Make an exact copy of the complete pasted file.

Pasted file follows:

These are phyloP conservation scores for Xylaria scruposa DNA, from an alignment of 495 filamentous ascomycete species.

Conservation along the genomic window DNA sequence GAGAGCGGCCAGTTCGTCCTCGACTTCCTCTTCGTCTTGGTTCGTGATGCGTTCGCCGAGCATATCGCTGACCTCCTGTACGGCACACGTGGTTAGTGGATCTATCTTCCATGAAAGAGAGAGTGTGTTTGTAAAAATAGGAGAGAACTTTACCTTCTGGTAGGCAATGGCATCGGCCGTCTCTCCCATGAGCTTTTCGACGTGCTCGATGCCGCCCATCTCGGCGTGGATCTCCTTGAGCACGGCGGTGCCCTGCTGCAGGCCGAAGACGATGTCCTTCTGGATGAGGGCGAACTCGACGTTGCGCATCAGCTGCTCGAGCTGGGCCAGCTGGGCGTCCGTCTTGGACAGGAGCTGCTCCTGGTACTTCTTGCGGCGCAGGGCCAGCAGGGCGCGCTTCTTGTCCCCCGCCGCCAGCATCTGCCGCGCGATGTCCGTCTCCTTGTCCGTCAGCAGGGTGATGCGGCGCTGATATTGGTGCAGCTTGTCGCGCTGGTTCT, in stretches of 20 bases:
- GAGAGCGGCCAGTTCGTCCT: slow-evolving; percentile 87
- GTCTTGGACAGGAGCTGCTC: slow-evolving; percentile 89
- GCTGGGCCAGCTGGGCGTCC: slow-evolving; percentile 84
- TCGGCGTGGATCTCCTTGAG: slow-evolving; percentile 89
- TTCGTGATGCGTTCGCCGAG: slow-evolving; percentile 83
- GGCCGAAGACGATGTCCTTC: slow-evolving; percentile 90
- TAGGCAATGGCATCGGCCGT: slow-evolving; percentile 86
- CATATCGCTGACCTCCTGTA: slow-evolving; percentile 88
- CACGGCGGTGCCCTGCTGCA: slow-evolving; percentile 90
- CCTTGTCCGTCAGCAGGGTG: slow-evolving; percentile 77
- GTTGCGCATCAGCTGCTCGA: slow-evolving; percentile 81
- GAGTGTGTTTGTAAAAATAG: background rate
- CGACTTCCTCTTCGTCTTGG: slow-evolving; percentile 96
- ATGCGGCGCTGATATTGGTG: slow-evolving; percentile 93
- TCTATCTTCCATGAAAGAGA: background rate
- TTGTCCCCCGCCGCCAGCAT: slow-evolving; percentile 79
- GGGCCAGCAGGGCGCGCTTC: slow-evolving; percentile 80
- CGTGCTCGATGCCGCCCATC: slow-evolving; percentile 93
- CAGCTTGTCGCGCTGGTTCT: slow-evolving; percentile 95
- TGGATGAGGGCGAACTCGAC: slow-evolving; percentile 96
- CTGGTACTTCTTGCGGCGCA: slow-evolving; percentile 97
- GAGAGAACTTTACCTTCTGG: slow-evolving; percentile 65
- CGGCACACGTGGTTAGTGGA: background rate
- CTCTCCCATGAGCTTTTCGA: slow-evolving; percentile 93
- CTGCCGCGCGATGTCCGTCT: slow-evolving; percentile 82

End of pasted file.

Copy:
These are phyloP conservation scores for Xylaria scruposa DNA, from an alignment of 495 filamentous ascomycete species.

Conservation along the genomic window DNA sequence GAGAGCGGCCAGTTCGTCCTCGACTTCCTCTTCGTCTTGGTTCGTGATGCGTTCGCCGAGCATATCGCTGACCTCCTGTACGGCACACGTGGTTAGTGGATCTATCTTCCATGAAAGAGAGAGTGTGTTTGTAAAAATAGGAGAGAACTTTACCTTCTGGTAGGCAATGGCATCGGCCGTCTCTCCCATGAGCTTTTCGACGTGCTCGATGCCGCCCATCTCGGCGTGGATCTCCTTGAGCACGGCGGTGCCCTGCTGCAGGCCGAAGACGATGTCCTTCTGGATGAGGGCGAACTCGACGTTGCGCATCAGCTGCTCGAGCTGGGCCAGCTGGGCGTCCGTCTTGGACAGGAGCTGCTCCTGGTACTTCTTGCGGCGCAGGGCCAGCAGGGCGCGCTTCTTGTCCCCCGCCGCCAGCATCTGCCGCGCGATGTCCGTCTCCTTGTCCGTCAGCAGGGTGATGCGGCGCTGATATTGGTGCAGCTTGTCGCGCTGGTTCT, in stretches of 20 bases:
- GAGAGCGGCCAGTTCGTCCT: slow-evolving; percentile 87
- GTCTTGGACAGGAGCTGCTC: slow-evolving; percentile 89
- GCTGGGCCAGCTGGGCGTCC: slow-evolving; percentile 84
- TCGGCGTGGATCTCCTTGAG: slow-evolving; percentile 89
- TTCGTGATGCGTTCGCCGAG: slow-evolving; percentile 83
- GGCCGAAGACGATGTCCTTC: slow-evolving; percentile 90
- TAGGCAATGGCATCGGCCGT: slow-evolving; percentile 86
- CATATCGCTGACCTCCTGTA: slow-evolving; percentile 88
- CACGGCGGTGCCCTGCTGCA: slow-evolving; percentile 90
- CCTTGTCCGTCAGCAGGGTG: slow-evolving; percentile 77
- GTTGCGCATCAGCTGCTCGA: slow-evolving; percentile 81
- GAGTGTGTTTGTAAAAATAG: background rate
- CGACTTCCTCTTCGTCTTGG: slow-evolving; percentile 96
- ATGCGGCGCTGATATTGGTG: slow-evolving; percentile 93
- TCTATCTTCCATGAAAGAGA: background rate
- TTGTCCCCCGCCGCCAGCAT: slow-evolving; percentile 79
- GGGCCAGCAGGGCGCGCTTC: slow-evolving; percentile 80
- CGTGCTCGATGCCGCCCATC: slow-evolving; percentile 93
- CAGCTTGTCGCGCTGGTTCT: slow-evolving; percentile 95
- TGGATGAGGGCGAACTCGAC: slow-evolving; percentile 96
- CTGGTACTTCTTGCGGCGCA: slow-evolving; percentile 97
- GAGAGAACTTTACCTTCTGG: slow-evolving; percentile 65
- CGGCACACGTGGTTAGTGGA: background rate
- CTCTCCCATGAGCTTTTCGA: slow-evolving; percentile 93
- CTGCCGCGCGATGTCCGTCT: slow-evolving; percentile 82